By John C. Fales
Should we include our children in conversations about inheritance, our net worth and our estate plan?
Should we be gifting assets to our children along the way or should we control the money until it transfers to them upon death?
How do we teach our children and grandchildren to be smart with money?
When an individual or couple has more than enough assets to meet their personal needs, thoughts often turn to how best to provide for and transfer wealth to the next generations.
The ability to set future generations of our family up for financial success can feel like a great accomplishment, but one that comes with concerns on doing it properly.
If you’re not sure where to start in planning wealth transfer for your family, consider these factors:
1. A Foundation of Education
If you have accumulated a comfortable net worth, you have probably done so by making sound financial decisions and being prudent with your money. Have you taught your children and grandchildren to do the same?
Wealth transfer should be done with a foundation of intentional education and planning, so that future generations are equipped to handle the responsibility of wealth.
2. Annual Gifts and Trusts
Would gifting assets to children or grandchildren make sense for your situation (or theirs)? Would it be better to transfer assets as a lump sum, or perhaps place them in a trust with distribution guidelines? These are questions to ask when determining the timing and method of wealth transfer.
3. Charitable Giving
One way to immediately get the next generations involved with family wealth management could be to create a charitable foundation or donor-advised fund. You could choose a cause important to you or your entire family and involve family members in managing the entity. This is also a way to teach financial management principles and to gauge how comfortable each family member is with making financial decisions.
4. Tax Factors
Implementing your strategy in a way that allows you to pass wealth to the next generations with few probate or taxation issues will require careful planning. A combination of methods may be utilized to direct more money toward gifts and inheritance and less toward taxes.
Professional direction will be important throughout each step of your wealth transfer, advising you on the best methods to accomplish your goals, giving you tools to communicate your wishes and manage different personalities and backgrounds of your family.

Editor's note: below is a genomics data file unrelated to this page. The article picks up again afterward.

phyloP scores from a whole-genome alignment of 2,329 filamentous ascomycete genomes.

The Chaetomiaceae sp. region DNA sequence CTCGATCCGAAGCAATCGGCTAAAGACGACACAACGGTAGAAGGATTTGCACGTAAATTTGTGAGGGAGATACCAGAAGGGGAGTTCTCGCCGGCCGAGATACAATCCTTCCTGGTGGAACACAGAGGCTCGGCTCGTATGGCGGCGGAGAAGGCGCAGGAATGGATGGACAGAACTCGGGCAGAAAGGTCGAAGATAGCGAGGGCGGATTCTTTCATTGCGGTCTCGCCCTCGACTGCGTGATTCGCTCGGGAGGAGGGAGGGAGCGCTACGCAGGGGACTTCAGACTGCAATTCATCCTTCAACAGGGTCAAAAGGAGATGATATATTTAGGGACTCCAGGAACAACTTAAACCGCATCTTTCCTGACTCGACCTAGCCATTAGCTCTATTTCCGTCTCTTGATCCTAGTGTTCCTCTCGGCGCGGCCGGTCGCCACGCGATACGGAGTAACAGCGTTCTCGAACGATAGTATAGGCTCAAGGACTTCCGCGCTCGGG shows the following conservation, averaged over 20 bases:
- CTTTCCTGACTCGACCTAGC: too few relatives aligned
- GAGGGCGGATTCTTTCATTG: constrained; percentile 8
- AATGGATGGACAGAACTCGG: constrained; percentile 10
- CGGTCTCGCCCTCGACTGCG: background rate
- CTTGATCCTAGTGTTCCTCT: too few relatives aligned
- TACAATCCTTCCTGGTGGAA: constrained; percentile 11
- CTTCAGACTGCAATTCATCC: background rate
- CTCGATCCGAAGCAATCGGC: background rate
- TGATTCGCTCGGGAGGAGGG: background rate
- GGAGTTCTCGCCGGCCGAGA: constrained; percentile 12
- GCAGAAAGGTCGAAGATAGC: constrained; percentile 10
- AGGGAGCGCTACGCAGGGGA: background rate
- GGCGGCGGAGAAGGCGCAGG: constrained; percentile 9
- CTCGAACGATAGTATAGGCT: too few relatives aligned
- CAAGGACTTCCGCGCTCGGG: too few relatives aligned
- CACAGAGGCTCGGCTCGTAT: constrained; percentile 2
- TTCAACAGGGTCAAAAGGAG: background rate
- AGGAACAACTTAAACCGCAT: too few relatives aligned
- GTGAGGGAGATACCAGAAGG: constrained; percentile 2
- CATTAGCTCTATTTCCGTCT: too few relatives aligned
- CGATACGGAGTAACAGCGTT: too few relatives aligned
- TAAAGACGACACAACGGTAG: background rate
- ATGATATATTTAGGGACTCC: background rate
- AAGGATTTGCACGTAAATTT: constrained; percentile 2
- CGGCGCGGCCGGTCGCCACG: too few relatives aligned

Are you ready to establish your legacy?
Please remember that different types of investments involve varying degrees of risk, and there can be no assurance that the future performance of any specific investment, investment strategy, or product made reference to directly or indirectly in this content, will be profitable, equal any corresponding indicated historical performance level(s), or be suitable for you or your portfolio. Due to various factors, including changing market conditions, the content may no longer be reflective of current opinions or positions. Moreover, you should not assume that any discussion or information contained in this newsletter (article) serves as the receipt of, or as a substitute for, personalized investment advice from Searcy Financial Services, Inc.
The content of this letter does not constitute a tax or legal opinion. Always consult with a competent professional service provider for advice on tax or legal matters specific to your situation. To the extent that a reader has any questions regarding the applicability of any specific issue discussed in this content, he/she is encouraged to consult with the professional advisor of his/her choosing.
Published for the blog on February 19, 2021 by Searcy Financial Services, your Overland Park, Kansas Fee-Only Financial Planner and Investment Manager.